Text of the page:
by Bill Christofferson, Wisconsin Examiner
August 25, 2023
A small sailboat with a huge mission — to end the existential threat of nuclear weapons — entered Wisconsin’s waters of Lake Michigan this week, nearing the end of an 11,000 mile voyage for peace. It will dock in Sheboygan, Milwaukee and Racine for public events.
The Golden Rule is the original peace boat that sparked a movement 65 years ago that resulted in the international treaty to ban nuclear weapons testing in the atmosphere, in space, and underwater.
Now, it is sailing to promote ratification of the United Nations treaty on the prohibition of nuclear weapons, which has been signed by 122 nations — but not the U.S. or any other nuclear powers — and, more broadly, to educate the public about the threat posed by nuclear weapons proliferation.
“We are sailing for a nuclear-free world and a peaceful, sustainable future,” says Golden Rule project manager Helen Jaccard. “What better way to bring a message of peace and sustainability than this beautiful sailboat with its storied history? It puts a smile on people’s faces.”
“As a catalyst for change, the Golden Rule is more of an educational vessel than a protest boat,” Jaccard says. “People love this boat.” With its red sails emblazoned with a peace symbol and the Veterans For Peace logo, “you can see us coming from a mile away, and the excitement keeps building.”
“Our mission is all the more urgent now that the two nuclear superpowers are confronting one another in Ukraine, greatly increasing the possibility of nuclear war,” she said.
The Golden Rule began its current trip on the Great Loop route in September 2022 on the Mississippi River in Minnesota, sailing to the Gulf, visiting Cuba for 10 days, and circling the south and east coasts before reaching the Great Lakes this summer. It has held 350 events in 92 cities to date, generating favorable media coverage and a warm welcome everywhere it docks.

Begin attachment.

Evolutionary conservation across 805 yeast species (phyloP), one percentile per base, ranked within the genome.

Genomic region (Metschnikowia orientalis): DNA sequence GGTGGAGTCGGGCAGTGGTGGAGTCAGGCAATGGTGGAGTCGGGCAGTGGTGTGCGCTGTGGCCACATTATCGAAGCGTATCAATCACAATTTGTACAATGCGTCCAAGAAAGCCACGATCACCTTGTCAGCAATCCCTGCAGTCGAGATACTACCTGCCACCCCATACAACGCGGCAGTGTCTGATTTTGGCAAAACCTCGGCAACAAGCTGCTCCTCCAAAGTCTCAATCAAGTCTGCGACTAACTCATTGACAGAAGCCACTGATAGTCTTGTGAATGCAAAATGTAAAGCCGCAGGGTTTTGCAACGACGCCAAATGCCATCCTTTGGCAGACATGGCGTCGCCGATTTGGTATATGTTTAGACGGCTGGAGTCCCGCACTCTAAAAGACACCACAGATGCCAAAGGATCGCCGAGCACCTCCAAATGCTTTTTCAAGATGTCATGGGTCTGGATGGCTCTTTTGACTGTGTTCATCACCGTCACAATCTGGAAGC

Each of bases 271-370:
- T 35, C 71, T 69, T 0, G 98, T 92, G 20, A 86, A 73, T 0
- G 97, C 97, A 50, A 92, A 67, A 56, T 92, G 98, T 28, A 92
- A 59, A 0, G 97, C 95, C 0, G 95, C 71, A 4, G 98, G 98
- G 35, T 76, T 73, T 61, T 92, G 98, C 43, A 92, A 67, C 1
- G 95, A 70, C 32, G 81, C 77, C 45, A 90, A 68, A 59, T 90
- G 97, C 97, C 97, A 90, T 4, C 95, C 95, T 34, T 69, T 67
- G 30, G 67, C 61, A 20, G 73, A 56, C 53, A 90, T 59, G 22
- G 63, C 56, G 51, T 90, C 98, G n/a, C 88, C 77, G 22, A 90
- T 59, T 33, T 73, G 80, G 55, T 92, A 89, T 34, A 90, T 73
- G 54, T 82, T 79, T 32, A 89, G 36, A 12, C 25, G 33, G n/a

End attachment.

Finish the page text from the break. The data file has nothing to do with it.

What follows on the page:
Getting the U.S. and other nuclear-armed nations to ratify the treaty may sound like an exercise in futility. But this is “the little boat that could.”
In 1958 a crew of Quakers sailed the Golden Rule from Hawaii toward the Marshall Islands, where the U.S. had tested 67 atomic bombs. They intended to protest and interfere with the atmospheric nuclear weapons tests, but that voyage was halted by the government and the crew was arrested and jailed. Another boat, the Phoenix of Hiroshima, which was docked near the Golden Rule in Honolulu and inspired by its crew and its mission, sailed into the test zone before it, too, was intercepted and its captain jailed.
These highly publicized missions focused international attention and caused a public outcry about the radiation blowing around the world, which was even found in Wisconsin milk. President Kennedy signed the Limited Nuclear Test Ban Treaty, with Great Britain and the Soviet Union, in 1963. The Golden Rule action inspired many peacemakers and peace ships that followed, including Greenpeace.
Golden Rule, in private ownership, had sunk and was in such bad condition a California shipyard was going to burn the boat. But Veterans For Peace (VFP) and others intervened, spent five years restoring her to her former beauty, and re-launched Golden Rule in 2015 as a national VFP project. It has since sailed up and down the Pacific coast, spent nearly two years in Hawaii, and is now on the Great Loop tour that will end in Chicago in September.
The Golden Rule will be in Sheboygan on Saturday, Aug. 26, in Milwaukee Sept. 1-4, and in Racine Sept. 5-6 with boat tours and a series of public events planned. Details are available on the Golden Rule’s website.
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